Dr. Masters co-founded wunderground in 1995. He flew with the NOAA Hurricane Hunters from 1986-1990. Co-blogging with him: Bob Henson, @bhensonweather
By: Dr. Jeff Masters , 1:23 PM GMT on March 17, 2011
Favorable winds blowing at 10 - 20 mph out of the northwest continue over Tokyo, Japan today, and these winds will take radiation particles emitted by the stricken Fukushima nuclear plant immediately out to sea, without lingering over Japan. The northwesterly winds are blowing in response to the clockwise flow of air around a high pressure system approaching Japan from the southwest. Since high pressure systems are regions of sinking air, the radiation will stay close to the ocean surface over the next day or two as the air spirals clockwise over the Pacific.
Figure 1. Surface weather map for 8am EDT today, taken from the 6-hour forecast from this morning's 6 UTC run of the GFS model. A high pressure system to the southwest of Japan, in combination with a low pressure system to the northeast are driving strong northwesterly surface winds over the country. Image is from our wundermap with the "Model" layer turned on. The lines are sea-level pressure (blue contours, 4 mb interval) and 1000 to 500 mb thickness (yellow contours, 60 m interval). Thickness is a measure of the temperature of the lower atmosphere, and a thickness of 5400 meters is usually close to where the dividing line between rain and snow occurs.
As the high pressure system moves northeastwards and passes just east of Japan on Saturday, winds will gradually shift to the west and then southwest, keeping the radiation from the Fukushima plant blowing out to sea. As the winds shift to southwesterly, the sinking air over Japan will be replaced by rising air, and radioactive emissions will begin being lifted high in the atmosphere. Since there is less friction aloft, and the high speed winds of jet stream increase as the air moves higher in the atmosphere, this radiation will undergo long-range transport. Latest trajectory runs using NOAA's HYSPLIT model (Figures 2 - 4) show that radioactivity emitted today and Friday could wind up over Alaska and eastern Siberia after five days, and radioactive particles emitted on Saturday could make it to Hawaii and California by late next week. I've made trajectory plots for the next three days assuming two possible release altitudes--a surface-based release near 10 meters, which should be the predominant altitude in the current situation, and a higher release altitude of 300 meters, which might occur if there is an explosion and major fire. However, the 5-day trek to Hawaii and California is 4000 - 5000 miles, and a tremendous amount of dispersion and dilution of the radioactive plume will occur. Given the current levels of radiation being emitted, any radioactivity reaching Hawaii or the U.S. may be difficult to detect, and will not be a threat to human health. Keep in mind also that the most dangerous radionuclide to human health in the radioactive plume--Iodine-131--has a half life of eight days, so will be reduced by at least 30% after 5 days of travel time.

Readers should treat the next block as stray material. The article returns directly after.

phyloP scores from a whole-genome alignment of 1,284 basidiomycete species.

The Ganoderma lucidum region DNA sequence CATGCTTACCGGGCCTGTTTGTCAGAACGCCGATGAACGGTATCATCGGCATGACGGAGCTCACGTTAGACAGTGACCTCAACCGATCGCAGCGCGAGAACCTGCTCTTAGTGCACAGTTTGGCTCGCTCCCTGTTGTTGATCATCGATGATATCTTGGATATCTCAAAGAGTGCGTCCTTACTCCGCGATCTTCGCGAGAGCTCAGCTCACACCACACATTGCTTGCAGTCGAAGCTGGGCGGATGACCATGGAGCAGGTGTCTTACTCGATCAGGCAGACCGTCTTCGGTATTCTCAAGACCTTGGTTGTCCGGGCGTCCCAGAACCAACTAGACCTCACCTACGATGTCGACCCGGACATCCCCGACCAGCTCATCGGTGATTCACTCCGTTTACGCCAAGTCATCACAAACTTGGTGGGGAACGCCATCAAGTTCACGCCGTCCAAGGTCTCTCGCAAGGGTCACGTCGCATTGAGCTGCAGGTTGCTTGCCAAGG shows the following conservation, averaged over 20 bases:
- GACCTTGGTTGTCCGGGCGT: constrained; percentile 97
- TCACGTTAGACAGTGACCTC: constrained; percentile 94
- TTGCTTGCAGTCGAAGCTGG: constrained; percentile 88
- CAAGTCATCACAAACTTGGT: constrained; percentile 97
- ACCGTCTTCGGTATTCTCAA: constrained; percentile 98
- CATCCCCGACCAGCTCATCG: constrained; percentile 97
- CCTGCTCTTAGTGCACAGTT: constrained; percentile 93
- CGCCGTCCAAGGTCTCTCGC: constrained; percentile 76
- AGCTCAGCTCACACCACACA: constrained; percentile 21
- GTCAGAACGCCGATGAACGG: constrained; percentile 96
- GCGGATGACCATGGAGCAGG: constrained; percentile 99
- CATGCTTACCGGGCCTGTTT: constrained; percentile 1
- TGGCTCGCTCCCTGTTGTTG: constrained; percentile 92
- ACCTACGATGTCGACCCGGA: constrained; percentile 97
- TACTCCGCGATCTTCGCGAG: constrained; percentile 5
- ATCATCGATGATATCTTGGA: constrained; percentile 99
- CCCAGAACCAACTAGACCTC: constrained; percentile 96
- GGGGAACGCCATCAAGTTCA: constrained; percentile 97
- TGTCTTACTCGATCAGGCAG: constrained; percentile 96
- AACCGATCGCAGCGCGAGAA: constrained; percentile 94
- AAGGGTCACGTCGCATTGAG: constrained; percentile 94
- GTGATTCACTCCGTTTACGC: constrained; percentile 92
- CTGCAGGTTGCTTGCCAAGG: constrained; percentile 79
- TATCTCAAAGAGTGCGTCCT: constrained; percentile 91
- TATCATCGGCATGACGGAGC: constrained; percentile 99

The next period of onshore winds that will blow radioactivity inland over Japan will occur beginning on Saturday night (U.S. time), continuing through Sunday morning, according to the latest run of the GFS model. The latest HYSPLIT trajectories show that regions of Japan north of the disaster site would be most at risk of receiving radioactive fallout on Saturday night. On Sunday and Monday, an approaching low pressure system is expected to bring considerable rain to Japan, and it is uncertain at this time what direction the wind might blow during this rain storm.